The Only Good Computer is an Invisible Computer?
Virtual Workplaces Discussed at Conference on Computers and the Future
Palo Alto, California, USA -- Speakers from Xerox PARC, Silicon Graphics and Stanford University will discuss the impact of high technology on the workplace, at the upcoming CHI 97 Conference on Human Factors in Computing Systems. Their topics include the increasing "virtualization" of the workplace and the idea that computers will blend in to the workplace to the extent that they disappear.
In a talk entitled _Working in a Place That Isn't There: The New HCI of Tasks, Work, and Technology_ Stuart Card, of Xerox Palo Alto Research Center (PARC), will present his ideas on the changing reality of the workplace. He notes that "a funny thing has been happening to reality. It seems to be disappearing, gradually replaced by a growing virtuality." Virtualization will have a large effect on the nature of future work, and Human-Computer Interaction research is central to this since virtuality is by its nature machine-mediated.
A second presentation on the topic of virtual workplaces, _The Design of Interaction_, by Professor Terry Winograd, of Stanford University, will focus on the shift away from a concern with controlling the machine, towards a focus on the space of interactions enabled by the virtuality that designers and users jointly create. He predicts that "this will lead us to devise new methods that integrate traditional usability considerations with the broader perspective of traditional design disciplines."
Finally, the workplace of the future will contain many computers, but they may not be visible as such. Bill Buxton, of Silicon Graphics, will urge us to reconsider basic assumptions when designing human-computer interfaces, and will show why we should "change the terminal of the system itself, and not just the look and feel that lies behind the glass of the conventional CRT. The moral of our story is that the only good computer is an invisible computer," he says. Buxton's presentation is titled: _Out From Behind the Glass and the Outside-In Squeeze_.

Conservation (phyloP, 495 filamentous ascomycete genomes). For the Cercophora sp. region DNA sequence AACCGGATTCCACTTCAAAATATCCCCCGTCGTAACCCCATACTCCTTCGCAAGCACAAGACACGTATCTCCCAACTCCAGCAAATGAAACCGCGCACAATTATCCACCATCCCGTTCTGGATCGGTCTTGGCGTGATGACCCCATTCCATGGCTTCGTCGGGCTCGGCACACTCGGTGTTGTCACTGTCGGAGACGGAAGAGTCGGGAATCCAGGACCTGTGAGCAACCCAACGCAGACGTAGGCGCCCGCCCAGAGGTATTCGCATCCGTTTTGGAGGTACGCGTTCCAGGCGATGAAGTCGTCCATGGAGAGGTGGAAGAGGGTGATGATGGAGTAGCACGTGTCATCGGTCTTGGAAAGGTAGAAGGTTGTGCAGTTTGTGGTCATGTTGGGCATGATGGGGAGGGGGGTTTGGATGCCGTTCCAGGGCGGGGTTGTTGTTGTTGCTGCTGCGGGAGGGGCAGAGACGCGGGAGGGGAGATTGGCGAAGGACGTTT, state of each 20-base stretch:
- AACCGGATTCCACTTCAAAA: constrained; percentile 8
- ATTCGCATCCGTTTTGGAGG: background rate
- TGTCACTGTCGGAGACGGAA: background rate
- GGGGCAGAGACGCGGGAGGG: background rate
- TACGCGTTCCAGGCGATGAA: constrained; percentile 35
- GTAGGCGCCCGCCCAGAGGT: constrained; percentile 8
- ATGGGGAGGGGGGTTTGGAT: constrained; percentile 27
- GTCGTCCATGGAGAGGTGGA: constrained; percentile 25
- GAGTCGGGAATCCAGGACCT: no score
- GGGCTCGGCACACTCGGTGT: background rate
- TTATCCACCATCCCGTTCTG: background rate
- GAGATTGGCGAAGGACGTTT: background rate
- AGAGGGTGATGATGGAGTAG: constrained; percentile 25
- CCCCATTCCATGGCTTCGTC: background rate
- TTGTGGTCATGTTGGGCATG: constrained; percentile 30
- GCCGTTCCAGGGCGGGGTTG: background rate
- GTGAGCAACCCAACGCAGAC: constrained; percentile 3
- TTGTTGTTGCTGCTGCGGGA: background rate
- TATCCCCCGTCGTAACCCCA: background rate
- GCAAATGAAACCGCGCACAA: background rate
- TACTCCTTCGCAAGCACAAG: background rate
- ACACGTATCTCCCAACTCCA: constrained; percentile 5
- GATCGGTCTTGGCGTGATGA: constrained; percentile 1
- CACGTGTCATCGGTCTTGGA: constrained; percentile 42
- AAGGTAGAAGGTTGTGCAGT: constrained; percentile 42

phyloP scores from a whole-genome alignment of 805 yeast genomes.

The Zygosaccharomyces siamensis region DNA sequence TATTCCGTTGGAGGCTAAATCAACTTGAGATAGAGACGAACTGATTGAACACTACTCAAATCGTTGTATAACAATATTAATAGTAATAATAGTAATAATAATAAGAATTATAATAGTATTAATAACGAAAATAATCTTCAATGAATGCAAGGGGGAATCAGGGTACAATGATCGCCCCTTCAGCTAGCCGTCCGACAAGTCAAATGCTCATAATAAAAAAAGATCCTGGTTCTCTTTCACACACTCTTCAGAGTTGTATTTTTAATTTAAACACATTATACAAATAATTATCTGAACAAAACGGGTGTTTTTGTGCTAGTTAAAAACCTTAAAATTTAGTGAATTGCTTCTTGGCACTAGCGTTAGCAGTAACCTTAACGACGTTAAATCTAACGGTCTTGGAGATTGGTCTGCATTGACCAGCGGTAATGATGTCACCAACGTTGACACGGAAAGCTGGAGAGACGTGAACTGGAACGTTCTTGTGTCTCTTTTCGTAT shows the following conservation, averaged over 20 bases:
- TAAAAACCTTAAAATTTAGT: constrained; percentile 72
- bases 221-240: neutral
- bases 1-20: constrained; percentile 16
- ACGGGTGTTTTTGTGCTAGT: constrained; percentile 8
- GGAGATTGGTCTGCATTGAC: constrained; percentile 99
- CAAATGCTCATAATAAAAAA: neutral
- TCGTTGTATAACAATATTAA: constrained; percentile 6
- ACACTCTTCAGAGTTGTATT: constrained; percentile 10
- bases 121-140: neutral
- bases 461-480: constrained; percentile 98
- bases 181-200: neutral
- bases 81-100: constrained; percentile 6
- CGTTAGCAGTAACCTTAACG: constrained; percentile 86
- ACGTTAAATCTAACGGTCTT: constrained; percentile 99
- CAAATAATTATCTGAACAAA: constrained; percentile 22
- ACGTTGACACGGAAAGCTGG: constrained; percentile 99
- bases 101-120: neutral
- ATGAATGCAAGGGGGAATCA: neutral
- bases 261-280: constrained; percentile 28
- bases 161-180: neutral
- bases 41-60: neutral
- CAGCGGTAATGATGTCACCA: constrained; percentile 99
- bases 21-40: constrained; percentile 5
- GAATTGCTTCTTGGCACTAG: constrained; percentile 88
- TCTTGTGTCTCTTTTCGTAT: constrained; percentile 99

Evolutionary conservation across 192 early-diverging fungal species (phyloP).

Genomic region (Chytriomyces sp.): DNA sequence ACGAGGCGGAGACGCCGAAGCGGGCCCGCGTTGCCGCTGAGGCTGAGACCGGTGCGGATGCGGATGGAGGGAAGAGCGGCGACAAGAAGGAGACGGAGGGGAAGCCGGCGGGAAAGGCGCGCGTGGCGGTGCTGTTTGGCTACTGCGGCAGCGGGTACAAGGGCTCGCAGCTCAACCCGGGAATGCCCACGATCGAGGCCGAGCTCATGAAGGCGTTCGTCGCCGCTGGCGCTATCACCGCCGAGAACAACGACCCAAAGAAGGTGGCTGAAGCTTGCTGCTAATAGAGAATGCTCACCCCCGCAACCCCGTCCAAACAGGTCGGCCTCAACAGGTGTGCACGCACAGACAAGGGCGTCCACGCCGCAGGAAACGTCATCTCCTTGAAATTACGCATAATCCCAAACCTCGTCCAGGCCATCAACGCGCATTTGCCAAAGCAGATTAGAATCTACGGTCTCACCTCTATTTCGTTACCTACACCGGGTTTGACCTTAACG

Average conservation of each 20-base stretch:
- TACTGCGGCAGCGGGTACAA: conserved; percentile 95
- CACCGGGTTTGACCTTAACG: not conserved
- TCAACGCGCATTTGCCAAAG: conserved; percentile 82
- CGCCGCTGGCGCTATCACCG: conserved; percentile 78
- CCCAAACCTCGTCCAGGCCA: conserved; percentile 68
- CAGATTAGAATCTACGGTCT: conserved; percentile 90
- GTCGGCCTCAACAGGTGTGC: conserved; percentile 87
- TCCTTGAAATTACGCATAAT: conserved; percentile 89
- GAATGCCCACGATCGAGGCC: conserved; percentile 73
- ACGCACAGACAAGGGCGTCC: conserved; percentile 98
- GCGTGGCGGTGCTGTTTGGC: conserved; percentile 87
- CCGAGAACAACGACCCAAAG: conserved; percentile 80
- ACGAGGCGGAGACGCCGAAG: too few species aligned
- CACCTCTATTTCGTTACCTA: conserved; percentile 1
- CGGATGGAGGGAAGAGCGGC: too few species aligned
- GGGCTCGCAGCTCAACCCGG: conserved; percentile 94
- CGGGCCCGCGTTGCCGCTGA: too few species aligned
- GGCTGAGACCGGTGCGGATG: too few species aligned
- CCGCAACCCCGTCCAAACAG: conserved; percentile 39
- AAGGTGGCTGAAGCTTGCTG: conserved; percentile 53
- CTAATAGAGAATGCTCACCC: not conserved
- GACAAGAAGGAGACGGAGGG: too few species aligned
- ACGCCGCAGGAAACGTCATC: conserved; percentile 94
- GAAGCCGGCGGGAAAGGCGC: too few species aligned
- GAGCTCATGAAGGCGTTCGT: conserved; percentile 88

The CHI conference features a full program of presentations, tutorials and vendor exhibits. Participants in the conference come from both academia and industry. This annual conference is the premier worldwide forum for the exchange of information on all aspects of how people interact with computers. This year approximately 2,500 user interface designers, managers, researchers, designers, educators, artists, writers and students join to look into human-computer interaction from March 22-27, 1997 in Atlanta, GA. CHI 97 is sponsored by the Association for Computing Machinery (ACM)'s Special Interest Group on Computer-Human Interaction (ACM SIGCHI).
The CHI conference is traditionally supported by industry organizations. The CHI 97 corporate sponsors are: Andersen Consulting, Apple Computer, AT&T, Bell South, IBM, Intel, Lucent Technologies, Microsoft, NCR, NYNEX, Oracle, Philips, Rent-a-Computer, Sun Microsystems and Unisys.
For more information, contact the CHI 97 Conference office at +1 410 263 5382, send e-mail to [log in to unmask] or look at the CHI 97 home page at: http://www.acm.org/sigchi/chi97